Brisbane-based Queensland Investment Corporation has expanded its international presence with a $US3.17 billion ($4 billion) deal with its joint-venture partner, Forest City Enterprises (FCE), in 10 US regional shopping malls on behalf of a client.
The group declined to comment on the identity of the client, but in 2015, QIC paid $1.1 billion for a 25 per cent stake in the Ala Moana Centre in Hawaii, on behalf of AustralianSuper. Separately, QIC entered the US real estate market by forming a $US2.05 billion joint venture with Forest City in 2013.
Under the latest deal, QIC Global Real Estate, which has a worldwide property portfolio worth $16.5 billion, will take over full ownership and management of the 10 malls, which are located in New York state, Florida and California.
Steve Leigh, managing director of Global Real Estate for QIC, said the group is «extremely pleased to expand our operations in the US and will continue to invest in these quality assets».
Mr Leigh said the Forest City operational staff will move to QIC and «we are highly confident that we will be able to replicate our strong Australian operating model here in the US».
«We are building off more than a decade of amassing market intelligence and understanding in the US retail sector. We view the US real estate market, and the retail sector in particular, as a strong investment opportunity,» Mr Leigh said.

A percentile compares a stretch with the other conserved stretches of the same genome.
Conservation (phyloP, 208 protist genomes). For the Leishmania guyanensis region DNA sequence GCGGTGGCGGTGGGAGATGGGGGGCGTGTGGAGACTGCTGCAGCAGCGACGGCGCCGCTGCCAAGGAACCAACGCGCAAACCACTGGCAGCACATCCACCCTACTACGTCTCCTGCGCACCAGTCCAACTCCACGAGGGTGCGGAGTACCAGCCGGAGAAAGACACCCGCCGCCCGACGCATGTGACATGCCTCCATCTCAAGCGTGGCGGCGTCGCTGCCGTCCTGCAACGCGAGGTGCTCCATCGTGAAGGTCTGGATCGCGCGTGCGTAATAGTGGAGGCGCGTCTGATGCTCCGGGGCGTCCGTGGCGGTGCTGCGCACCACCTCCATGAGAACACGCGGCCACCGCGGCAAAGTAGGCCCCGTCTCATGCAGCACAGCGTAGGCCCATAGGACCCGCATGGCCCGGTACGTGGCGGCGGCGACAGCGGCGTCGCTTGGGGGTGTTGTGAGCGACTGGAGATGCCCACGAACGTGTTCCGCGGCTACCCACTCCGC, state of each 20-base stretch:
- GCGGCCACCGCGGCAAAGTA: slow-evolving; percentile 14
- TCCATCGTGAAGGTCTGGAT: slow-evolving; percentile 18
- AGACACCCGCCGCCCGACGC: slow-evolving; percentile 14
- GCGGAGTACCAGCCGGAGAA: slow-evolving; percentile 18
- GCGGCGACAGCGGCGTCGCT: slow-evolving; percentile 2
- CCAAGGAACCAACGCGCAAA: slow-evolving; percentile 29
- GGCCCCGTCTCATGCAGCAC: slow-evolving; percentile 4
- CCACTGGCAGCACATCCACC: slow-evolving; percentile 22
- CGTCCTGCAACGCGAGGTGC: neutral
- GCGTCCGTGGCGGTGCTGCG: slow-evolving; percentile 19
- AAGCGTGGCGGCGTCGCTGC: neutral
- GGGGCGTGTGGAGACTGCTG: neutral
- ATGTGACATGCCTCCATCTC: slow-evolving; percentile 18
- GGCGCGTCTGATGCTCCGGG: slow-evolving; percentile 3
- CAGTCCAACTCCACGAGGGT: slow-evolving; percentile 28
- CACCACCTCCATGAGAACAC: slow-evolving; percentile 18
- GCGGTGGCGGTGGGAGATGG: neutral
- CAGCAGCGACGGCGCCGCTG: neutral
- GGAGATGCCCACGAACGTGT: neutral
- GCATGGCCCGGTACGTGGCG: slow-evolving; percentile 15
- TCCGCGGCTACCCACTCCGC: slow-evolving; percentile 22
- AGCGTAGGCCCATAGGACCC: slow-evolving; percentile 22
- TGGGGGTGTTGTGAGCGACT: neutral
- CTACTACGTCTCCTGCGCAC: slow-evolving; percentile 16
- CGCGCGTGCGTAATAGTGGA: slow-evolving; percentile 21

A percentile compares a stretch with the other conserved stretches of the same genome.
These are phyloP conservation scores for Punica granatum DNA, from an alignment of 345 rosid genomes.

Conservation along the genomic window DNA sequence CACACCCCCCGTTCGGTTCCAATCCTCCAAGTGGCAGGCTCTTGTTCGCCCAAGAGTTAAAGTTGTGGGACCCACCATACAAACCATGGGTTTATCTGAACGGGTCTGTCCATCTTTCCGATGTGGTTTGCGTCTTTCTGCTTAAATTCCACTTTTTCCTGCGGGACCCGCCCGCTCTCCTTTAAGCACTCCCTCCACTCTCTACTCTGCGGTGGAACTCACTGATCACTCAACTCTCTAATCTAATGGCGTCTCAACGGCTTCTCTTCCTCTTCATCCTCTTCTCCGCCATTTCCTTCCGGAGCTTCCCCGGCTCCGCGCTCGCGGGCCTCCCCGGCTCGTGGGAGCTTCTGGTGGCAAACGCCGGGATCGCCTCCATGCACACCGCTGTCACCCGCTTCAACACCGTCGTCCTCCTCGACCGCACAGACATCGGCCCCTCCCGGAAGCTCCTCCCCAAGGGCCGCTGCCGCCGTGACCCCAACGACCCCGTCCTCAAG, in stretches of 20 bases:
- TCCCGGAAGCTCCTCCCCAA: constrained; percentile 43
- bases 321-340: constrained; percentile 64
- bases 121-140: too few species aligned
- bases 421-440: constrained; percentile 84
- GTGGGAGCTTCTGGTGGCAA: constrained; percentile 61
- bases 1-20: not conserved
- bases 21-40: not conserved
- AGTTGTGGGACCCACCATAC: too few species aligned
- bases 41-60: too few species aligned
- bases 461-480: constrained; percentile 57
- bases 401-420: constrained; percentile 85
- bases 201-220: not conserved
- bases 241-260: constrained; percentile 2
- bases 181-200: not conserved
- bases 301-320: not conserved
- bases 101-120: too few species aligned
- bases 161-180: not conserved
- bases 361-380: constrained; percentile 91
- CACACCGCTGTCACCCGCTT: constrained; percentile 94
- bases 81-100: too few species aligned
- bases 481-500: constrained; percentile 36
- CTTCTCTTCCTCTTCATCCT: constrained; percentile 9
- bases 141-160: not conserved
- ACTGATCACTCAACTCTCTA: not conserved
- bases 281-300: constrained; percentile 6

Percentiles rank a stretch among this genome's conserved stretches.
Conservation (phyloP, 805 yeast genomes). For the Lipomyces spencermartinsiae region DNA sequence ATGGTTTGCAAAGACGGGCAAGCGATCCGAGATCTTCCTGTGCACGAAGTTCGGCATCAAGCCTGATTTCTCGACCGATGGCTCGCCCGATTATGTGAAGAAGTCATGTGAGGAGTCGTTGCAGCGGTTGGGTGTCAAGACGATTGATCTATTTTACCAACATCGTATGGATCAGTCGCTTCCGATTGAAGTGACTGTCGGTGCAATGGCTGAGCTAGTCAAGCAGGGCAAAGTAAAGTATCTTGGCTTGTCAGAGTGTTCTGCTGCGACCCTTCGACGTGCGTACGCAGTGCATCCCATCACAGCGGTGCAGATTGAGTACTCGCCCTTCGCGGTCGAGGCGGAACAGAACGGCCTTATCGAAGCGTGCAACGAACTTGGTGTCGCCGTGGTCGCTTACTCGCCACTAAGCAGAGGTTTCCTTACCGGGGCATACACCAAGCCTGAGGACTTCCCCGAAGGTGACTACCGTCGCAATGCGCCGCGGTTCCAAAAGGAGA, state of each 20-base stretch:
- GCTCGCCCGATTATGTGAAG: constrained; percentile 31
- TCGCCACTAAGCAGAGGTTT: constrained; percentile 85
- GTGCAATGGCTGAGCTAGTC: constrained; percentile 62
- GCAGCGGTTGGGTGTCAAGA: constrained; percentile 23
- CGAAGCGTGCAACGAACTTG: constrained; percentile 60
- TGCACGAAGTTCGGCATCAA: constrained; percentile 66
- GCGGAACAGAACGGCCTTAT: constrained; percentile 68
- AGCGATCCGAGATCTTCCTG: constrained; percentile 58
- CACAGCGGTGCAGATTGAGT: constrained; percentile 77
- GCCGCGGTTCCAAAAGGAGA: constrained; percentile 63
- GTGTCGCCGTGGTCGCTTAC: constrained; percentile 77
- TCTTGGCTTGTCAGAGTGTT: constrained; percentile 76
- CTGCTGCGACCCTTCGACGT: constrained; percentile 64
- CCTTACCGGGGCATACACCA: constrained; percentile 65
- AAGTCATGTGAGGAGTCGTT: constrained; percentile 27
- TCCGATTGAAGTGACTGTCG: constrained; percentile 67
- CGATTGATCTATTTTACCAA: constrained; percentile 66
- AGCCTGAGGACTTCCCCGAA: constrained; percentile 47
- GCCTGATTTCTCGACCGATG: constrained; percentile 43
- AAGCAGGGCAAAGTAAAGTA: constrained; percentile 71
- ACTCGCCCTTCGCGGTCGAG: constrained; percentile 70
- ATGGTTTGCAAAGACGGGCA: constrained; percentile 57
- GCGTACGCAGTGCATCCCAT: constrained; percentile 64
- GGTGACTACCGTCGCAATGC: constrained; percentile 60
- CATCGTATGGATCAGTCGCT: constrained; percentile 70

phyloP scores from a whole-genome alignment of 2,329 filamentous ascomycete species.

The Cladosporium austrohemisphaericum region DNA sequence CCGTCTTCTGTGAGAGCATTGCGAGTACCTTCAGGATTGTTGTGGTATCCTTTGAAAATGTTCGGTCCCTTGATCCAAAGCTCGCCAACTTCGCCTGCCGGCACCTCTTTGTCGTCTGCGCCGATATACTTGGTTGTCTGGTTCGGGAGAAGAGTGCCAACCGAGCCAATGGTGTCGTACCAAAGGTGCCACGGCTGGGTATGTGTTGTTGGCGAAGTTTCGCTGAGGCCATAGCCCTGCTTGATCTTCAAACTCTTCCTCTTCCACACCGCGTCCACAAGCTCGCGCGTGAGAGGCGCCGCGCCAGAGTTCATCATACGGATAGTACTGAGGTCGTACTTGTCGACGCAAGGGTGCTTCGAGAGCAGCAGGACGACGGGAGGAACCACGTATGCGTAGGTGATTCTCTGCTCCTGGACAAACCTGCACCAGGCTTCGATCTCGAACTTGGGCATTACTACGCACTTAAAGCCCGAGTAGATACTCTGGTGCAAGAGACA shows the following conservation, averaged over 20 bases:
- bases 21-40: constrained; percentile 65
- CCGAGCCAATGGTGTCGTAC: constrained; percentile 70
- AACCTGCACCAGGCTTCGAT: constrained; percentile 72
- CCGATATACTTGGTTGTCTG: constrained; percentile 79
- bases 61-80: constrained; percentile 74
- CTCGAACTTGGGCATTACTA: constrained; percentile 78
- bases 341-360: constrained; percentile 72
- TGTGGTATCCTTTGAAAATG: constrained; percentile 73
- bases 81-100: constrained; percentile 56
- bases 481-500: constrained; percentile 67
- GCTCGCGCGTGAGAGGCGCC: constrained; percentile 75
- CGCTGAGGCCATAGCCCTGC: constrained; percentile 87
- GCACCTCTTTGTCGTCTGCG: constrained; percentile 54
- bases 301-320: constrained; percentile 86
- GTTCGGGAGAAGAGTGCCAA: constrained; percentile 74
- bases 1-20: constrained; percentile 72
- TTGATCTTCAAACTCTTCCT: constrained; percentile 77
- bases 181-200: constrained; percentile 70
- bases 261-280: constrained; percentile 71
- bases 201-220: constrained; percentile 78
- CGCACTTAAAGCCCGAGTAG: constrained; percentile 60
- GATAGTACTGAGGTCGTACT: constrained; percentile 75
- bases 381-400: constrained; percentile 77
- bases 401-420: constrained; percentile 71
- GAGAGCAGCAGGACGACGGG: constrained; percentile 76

«We are encouraged by the broader economic conditions in the US and the resilience of the consumer as demonstrated by continuing strength in the underlying fundamentals for the portfolio. We understand the importance of regional malls to their local communities and have the capability and the capital to evolve these assets into multi-faceted destinations.»
The sale comes as last month, Forest City faced pressure from an activist investor and is considering alternatives to increase shareholder value, including a potential merger or acquisition.
The Cleveland-based real estate investment trust, with $US8.2 billion ($10.2 billion) in assets, will look at a range of options while it continues its current strategies, according to a statement from its head office.
The transaction will be completed in two tranches with the transfer of interests in the first six malls expected to complete by the end of the year, subject to third-party consents.
QIC has $15 billion of retail holdings in Australia, which include the Castle Towers shopping centre in north-western Sydney, Robina Town Centre on the Gold Coast and Eastland in Melbourne.
According to JLL’s 17th Retail Centre Managers’ Survey, undertaken in August across 119 Australian shopping centres, under JLL management, there was a slight improvement in sales growth expectations, with 53 per cent of respondents expecting some sales growth in the year ahead, up from 47 per cent in February 2017.
But most respondents expected growth to be no more than 3 per cent per annum.
Vacancy rates remained below the long-term average of 4.5 per cent reported across the 17 Centre Managers’ Surveys conducted to date.
JLL’s director, strategic consulting, David Snoswell said nationally, consumer sentiment has been weak for an extended period of time.
«The Westpac-Melbourne Institute Survey of Consumer Sentiment has been below the 100 neutral mark between December 2016 and August 2017, dropping to a low point in August of 95.5,» Mr Snoswell said.
«Twenty per cent of respondents to our survey said they expected a decline in sales turnover in the next 12 months and gave a range of reasons for this, including strong competition in the catchment they operate in, the loss of a key tenant and the need for the centre to be refreshed/refurbished.»